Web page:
The Duluth Section of the American Society of Civil Engineers (ASCE) released the 2018 Report Card for the Twin Ports Area’s Infrastructure Monday, giving seven categories of infrastructure an overall grade of ‘C.’ That compares with a ‘D+’ nationwide.
“That’s a pretty darn good scorecard,” said U.S. Rep. Rick Nolan, who addressed the group.
The report includes an evaluation of the region’s aviation, bridges, drinking water, ports, roads, solid waste and wastewater. Aviation and bridges both received the grade of ‘B-,’ while drinking water received the lowest grade of ‘D.’ This is the first Infrastructure Report Card for this region.
“We developed the Infrastructure Report Card to evaluate where progress has been made in the region, but also where we need to prioritize infrastructure investments to support our industries and maintain the high quality of life we enjoy,” said Craig Bursch, chair, 2018 Report Card for the Twin Ports Area’s Infrastructure.
Other categories and their grades include ports (C+), roads (D+), solid waste (C+) and wastewater (C+). That suggests much of the region’s infrastructure has gone beyond its expected service life, Bursch said.
The report finds that while the Duluth region has had recent infrastructure successes in the transportation sector, aging infrastructure and lack of funding for maintenance and upgrades are issues for other sectors such as drinking water and wastewater. Findings include:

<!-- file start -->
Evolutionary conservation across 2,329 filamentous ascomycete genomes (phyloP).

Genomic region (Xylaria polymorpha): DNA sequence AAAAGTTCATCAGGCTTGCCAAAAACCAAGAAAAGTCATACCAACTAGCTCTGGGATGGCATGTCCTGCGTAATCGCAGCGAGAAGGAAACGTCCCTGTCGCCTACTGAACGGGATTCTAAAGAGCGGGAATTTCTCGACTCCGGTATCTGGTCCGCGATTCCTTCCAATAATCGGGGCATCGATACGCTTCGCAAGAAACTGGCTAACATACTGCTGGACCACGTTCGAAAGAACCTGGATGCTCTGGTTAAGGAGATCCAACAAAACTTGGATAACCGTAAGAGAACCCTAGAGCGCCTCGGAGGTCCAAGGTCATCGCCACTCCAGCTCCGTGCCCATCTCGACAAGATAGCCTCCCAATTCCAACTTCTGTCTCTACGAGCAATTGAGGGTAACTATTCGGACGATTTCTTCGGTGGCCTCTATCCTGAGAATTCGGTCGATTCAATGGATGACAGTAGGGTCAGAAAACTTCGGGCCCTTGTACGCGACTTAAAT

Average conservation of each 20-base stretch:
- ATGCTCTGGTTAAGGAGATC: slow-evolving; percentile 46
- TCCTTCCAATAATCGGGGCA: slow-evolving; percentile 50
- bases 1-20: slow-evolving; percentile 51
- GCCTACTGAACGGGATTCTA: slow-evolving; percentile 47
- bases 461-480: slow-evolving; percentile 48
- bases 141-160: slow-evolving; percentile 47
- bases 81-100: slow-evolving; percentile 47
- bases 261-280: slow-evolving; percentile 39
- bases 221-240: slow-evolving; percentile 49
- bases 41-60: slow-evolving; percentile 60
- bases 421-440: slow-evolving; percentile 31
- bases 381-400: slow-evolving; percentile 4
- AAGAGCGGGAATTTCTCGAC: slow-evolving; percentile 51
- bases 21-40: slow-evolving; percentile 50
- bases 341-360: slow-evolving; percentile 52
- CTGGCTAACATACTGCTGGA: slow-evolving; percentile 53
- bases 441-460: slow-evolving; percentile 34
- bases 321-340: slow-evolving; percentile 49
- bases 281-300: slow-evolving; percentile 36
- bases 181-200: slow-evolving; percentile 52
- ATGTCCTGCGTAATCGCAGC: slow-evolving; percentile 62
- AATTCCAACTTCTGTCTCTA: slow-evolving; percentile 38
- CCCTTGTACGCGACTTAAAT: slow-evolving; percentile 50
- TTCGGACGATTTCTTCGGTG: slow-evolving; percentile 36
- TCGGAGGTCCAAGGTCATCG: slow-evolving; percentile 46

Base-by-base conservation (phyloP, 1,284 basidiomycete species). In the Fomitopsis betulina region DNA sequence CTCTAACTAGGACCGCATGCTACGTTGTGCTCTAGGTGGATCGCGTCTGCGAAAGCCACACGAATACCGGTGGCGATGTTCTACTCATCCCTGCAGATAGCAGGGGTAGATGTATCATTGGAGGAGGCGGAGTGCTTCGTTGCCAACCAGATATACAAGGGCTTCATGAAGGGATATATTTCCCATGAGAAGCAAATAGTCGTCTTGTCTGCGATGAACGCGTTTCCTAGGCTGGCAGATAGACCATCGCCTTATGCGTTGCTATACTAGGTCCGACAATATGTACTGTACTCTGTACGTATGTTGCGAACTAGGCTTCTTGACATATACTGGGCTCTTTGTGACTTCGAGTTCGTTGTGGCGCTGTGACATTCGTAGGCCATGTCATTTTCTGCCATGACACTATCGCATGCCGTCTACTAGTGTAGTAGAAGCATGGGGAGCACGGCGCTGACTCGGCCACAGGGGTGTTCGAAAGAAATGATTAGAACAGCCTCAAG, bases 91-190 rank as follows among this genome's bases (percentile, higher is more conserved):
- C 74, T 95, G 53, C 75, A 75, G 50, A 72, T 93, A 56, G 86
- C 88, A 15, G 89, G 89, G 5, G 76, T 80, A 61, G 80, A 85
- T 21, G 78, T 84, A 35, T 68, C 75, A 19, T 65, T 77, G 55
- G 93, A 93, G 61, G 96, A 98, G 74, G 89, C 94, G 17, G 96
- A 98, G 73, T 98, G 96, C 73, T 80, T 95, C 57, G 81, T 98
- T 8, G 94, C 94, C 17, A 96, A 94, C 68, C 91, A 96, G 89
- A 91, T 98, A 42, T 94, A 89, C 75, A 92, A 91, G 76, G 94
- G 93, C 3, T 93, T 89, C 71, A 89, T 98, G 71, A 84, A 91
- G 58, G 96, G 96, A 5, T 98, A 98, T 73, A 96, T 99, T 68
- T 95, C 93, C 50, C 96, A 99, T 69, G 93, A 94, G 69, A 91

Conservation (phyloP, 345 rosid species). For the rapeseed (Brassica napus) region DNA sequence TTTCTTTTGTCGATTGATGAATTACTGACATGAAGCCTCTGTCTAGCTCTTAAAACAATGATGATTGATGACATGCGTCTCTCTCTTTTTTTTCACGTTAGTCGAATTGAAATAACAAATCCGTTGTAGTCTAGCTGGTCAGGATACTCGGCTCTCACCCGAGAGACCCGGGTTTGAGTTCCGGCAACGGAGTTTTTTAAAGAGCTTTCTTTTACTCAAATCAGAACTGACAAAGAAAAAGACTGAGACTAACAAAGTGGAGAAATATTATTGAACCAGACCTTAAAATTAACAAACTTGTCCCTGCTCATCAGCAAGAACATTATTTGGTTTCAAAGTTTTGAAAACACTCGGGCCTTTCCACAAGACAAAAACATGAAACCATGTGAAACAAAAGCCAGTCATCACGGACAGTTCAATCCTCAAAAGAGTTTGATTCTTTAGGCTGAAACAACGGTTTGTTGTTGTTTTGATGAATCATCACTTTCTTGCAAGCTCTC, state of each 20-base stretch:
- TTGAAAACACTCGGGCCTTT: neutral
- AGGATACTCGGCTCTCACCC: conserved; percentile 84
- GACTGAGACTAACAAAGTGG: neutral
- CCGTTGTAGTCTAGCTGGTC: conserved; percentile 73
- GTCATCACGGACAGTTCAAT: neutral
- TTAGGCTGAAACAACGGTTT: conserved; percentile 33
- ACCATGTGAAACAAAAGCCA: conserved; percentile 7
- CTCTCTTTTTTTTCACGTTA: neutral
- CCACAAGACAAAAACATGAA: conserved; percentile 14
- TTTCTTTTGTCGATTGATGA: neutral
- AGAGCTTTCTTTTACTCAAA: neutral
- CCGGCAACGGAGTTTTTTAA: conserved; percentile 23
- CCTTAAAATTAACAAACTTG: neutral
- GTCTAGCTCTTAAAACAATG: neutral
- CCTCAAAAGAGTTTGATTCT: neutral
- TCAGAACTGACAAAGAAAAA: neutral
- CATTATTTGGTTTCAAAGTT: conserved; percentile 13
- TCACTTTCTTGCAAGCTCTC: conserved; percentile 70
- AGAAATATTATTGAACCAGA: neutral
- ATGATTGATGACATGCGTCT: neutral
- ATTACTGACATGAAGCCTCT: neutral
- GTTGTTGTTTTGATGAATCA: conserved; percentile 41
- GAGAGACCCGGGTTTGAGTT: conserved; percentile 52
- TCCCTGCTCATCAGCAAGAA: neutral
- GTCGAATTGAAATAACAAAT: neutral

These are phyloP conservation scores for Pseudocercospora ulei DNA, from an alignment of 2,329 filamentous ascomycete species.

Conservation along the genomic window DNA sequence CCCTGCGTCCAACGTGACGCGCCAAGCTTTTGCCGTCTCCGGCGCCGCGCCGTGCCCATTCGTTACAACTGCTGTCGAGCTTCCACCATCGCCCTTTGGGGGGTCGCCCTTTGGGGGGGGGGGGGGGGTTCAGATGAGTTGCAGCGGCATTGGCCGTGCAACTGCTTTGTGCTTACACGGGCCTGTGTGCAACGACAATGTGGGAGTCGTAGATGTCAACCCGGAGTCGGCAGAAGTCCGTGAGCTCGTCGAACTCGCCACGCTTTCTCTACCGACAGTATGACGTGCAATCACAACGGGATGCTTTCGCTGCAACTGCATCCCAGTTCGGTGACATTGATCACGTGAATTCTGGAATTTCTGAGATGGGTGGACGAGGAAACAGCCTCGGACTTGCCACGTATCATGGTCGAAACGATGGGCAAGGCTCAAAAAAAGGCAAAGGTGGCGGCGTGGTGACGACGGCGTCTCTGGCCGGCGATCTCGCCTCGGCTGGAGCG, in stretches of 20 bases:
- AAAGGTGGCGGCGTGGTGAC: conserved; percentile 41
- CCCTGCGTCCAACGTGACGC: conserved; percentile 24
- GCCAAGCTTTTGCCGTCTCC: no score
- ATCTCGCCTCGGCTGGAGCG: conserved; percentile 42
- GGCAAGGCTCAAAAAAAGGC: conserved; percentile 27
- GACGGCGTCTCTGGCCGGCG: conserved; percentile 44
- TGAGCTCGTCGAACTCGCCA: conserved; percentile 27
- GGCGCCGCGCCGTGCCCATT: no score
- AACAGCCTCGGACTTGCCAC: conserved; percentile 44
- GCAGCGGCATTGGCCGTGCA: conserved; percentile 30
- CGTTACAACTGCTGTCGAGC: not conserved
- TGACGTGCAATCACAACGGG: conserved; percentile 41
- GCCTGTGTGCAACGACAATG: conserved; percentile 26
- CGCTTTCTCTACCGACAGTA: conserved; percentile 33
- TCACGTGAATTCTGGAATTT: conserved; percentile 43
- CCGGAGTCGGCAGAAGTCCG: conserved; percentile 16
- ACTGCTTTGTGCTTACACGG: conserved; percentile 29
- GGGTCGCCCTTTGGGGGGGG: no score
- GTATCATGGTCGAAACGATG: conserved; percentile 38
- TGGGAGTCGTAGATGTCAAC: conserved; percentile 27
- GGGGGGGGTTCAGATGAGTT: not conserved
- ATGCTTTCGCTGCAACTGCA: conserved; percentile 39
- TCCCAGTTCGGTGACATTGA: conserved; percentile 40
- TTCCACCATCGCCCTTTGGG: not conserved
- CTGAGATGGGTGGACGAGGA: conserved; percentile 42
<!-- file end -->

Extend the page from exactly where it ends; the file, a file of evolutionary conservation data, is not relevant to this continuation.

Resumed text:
A lack of funding is a major obstacle preventing more infrastructure investment, Nolan said. Although President Donald Trump recently announced an investment program, Nolan said it puts most of the financial burden on localities. Money is available, he argued, but Congress must set priorities. More should be spent on infrastructure, education and healthcare, Nolan said, and less on war.
In Minnesota, for example, there’s a $600 million annual funding shortfall, said Duane Hill of MnDOT. Ports face a similar monetary shortage, added Deb DeLuca of the Duluth Seaway Port Authority.
The 2018 Report Card for the Twin Ports Area’s Infrastructure was created as a public service to citizens and policymakers of the state to inform them of the infrastructure needs in their community. By using school report card letter grades, civil engineers used their expertise to condense complicated data into an easy-to-understand analysis.
ASCE will release a Minnesota report card later this year.